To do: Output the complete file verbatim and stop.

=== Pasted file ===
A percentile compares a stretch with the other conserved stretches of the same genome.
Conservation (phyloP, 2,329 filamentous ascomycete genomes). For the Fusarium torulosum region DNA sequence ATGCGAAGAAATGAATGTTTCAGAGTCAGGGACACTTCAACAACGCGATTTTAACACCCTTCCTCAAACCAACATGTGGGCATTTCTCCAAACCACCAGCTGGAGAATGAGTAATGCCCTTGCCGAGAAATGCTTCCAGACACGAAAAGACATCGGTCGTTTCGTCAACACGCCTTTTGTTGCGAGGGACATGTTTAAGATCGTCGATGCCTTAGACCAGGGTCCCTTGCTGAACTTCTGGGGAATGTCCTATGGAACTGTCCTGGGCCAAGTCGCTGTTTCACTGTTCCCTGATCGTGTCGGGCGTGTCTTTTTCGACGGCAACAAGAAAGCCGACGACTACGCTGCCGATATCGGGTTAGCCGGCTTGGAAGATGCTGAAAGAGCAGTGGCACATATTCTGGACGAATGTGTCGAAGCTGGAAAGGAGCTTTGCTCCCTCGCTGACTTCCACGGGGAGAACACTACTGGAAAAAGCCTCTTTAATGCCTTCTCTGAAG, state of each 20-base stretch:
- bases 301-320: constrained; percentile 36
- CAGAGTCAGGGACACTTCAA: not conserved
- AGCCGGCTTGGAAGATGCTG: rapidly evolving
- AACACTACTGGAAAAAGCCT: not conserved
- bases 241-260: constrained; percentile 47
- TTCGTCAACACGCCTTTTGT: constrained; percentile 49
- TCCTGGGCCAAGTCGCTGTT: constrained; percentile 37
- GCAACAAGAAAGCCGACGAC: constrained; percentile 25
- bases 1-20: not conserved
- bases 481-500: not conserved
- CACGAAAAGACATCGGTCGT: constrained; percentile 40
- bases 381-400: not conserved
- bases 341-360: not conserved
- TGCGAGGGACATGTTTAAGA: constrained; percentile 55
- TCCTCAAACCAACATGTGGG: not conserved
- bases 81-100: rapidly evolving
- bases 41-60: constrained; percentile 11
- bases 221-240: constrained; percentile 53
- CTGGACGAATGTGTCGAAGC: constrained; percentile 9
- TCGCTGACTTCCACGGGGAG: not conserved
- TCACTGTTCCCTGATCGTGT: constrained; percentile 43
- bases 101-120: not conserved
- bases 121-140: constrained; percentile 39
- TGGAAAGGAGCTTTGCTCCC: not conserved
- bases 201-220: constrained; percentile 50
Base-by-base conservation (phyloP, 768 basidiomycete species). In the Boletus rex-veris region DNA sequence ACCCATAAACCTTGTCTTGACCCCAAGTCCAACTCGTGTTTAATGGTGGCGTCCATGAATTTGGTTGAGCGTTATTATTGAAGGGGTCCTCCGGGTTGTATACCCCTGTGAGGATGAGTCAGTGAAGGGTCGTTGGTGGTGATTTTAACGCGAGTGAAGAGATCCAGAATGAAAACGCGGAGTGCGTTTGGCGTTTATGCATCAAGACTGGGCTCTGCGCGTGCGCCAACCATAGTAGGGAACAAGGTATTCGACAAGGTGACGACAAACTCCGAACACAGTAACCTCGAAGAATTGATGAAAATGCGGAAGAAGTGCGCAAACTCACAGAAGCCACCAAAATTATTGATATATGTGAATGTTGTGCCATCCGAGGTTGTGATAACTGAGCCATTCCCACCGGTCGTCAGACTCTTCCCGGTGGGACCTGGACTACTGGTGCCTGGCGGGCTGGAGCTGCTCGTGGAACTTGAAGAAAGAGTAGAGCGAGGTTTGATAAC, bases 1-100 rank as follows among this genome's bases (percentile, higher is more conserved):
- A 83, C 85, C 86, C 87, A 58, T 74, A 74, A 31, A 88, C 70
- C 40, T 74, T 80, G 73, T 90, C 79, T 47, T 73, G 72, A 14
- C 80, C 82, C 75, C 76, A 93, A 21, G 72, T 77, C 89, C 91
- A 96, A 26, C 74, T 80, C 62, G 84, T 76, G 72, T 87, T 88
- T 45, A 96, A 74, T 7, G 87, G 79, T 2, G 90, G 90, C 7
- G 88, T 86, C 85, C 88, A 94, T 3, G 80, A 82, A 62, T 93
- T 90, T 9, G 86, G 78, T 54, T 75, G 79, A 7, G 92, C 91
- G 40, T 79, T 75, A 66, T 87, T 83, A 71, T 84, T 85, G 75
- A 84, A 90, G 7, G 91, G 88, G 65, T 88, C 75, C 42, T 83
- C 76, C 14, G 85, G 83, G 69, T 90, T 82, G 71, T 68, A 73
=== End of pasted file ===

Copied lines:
A percentile compares a stretch with the other conserved stretches of the same genome.
Conservation (phyloP, 2,329 filamentous ascomycete genomes). For the Fusarium torulosum region DNA sequence ATGCGAAGAAATGAATGTTTCAGAGTCAGGGACACTTCAACAACGCGATTTTAACACCCTTCCTCAAACCAACATGTGGGCATTTCTCCAAACCACCAGCTGGAGAATGAGTAATGCCCTTGCCGAGAAATGCTTCCAGACACGAAAAGACATCGGTCGTTTCGTCAACACGCCTTTTGTTGCGAGGGACATGTTTAAGATCGTCGATGCCTTAGACCAGGGTCCCTTGCTGAACTTCTGGGGAATGTCCTATGGAACTGTCCTGGGCCAAGTCGCTGTTTCACTGTTCCCTGATCGTGTCGGGCGTGTCTTTTTCGACGGCAACAAGAAAGCCGACGACTACGCTGCCGATATCGGGTTAGCCGGCTTGGAAGATGCTGAAAGAGCAGTGGCACATATTCTGGACGAATGTGTCGAAGCTGGAAAGGAGCTTTGCTCCCTCGCTGACTTCCACGGGGAGAACACTACTGGAAAAAGCCTCTTTAATGCCTTCTCTGAAG, state of each 20-base stretch:
- bases 301-320: constrained; percentile 36
- CAGAGTCAGGGACACTTCAA: not conserved
- AGCCGGCTTGGAAGATGCTG: rapidly evolving
- AACACTACTGGAAAAAGCCT: not conserved
- bases 241-260: constrained; percentile 47
- TTCGTCAACACGCCTTTTGT: constrained; percentile 49
- TCCTGGGCCAAGTCGCTGTT: constrained; percentile 37
- GCAACAAGAAAGCCGACGAC: constrained; percentile 25
- bases 1-20: not conserved
- bases 481-500: not conserved
- CACGAAAAGACATCGGTCGT: constrained; percentile 40
- bases 381-400: not conserved
- bases 341-360: not conserved
- TGCGAGGGACATGTTTAAGA: constrained; percentile 55
- TCCTCAAACCAACATGTGGG: not conserved
- bases 81-100: rapidly evolving
- bases 41-60: constrained; percentile 11
- bases 221-240: constrained; percentile 53
- CTGGACGAATGTGTCGAAGC: constrained; percentile 9
- TCGCTGACTTCCACGGGGAG: not conserved
- TCACTGTTCCCTGATCGTGT: constrained; percentile 43
- bases 101-120: not conserved
- bases 121-140: constrained; percentile 39
- TGGAAAGGAGCTTTGCTCCC: not conserved
- bases 201-220: constrained; percentile 50
Base-by-base conservation (phyloP, 768 basidiomycete species). In the Boletus rex-veris region DNA sequence ACCCATAAACCTTGTCTTGACCCCAAGTCCAACTCGTGTTTAATGGTGGCGTCCATGAATTTGGTTGAGCGTTATTATTGAAGGGGTCCTCCGGGTTGTATACCCCTGTGAGGATGAGTCAGTGAAGGGTCGTTGGTGGTGATTTTAACGCGAGTGAAGAGATCCAGAATGAAAACGCGGAGTGCGTTTGGCGTTTATGCATCAAGACTGGGCTCTGCGCGTGCGCCAACCATAGTAGGGAACAAGGTATTCGACAAGGTGACGACAAACTCCGAACACAGTAACCTCGAAGAATTGATGAAAATGCGGAAGAAGTGCGCAAACTCACAGAAGCCACCAAAATTATTGATATATGTGAATGTTGTGCCATCCGAGGTTGTGATAACTGAGCCATTCCCACCGGTCGTCAGACTCTTCCCGGTGGGACCTGGACTACTGGTGCCTGGCGGGCTGGAGCTGCTCGTGGAACTTGAAGAAAGAGTAGAGCGAGGTTTGATAAC, bases 1-100 rank as follows among this genome's bases (percentile, higher is more conserved):
- A 83, C 85, C 86, C 87, A 58, T 74, A 74, A 31, A 88, C 70
- C 40, T 74, T 80, G 73, T 90, C 79, T 47, T 73, G 72, A 14
- C 80, C 82, C 75, C 76, A 93, A 21, G 72, T 77, C 89, C 91
- A 96, A 26, C 74, T 80, C 62, G 84, T 76, G 72, T 87, T 88
- T 45, A 96, A 74, T 7, G 87, G 79, T 2, G 90, G 90, C 7
- G 88, T 86, C 85, C 88, A 94, T 3, G 80, A 82, A 62, T 93
- T 90, T 9, G 86, G 78, T 54, T 75, G 79, A 7, G 92, C 91
- G 40, T 79, T 75, A 66, T 87, T 83, A 71, T 84, T 85, G 75
- A 84, A 90, G 7, G 91, G 88, G 65, T 88, C 75, C 42, T 83
- C 76, C 14, G 85, G 83, G 69, T 90, T 82, G 71, T 68, A 73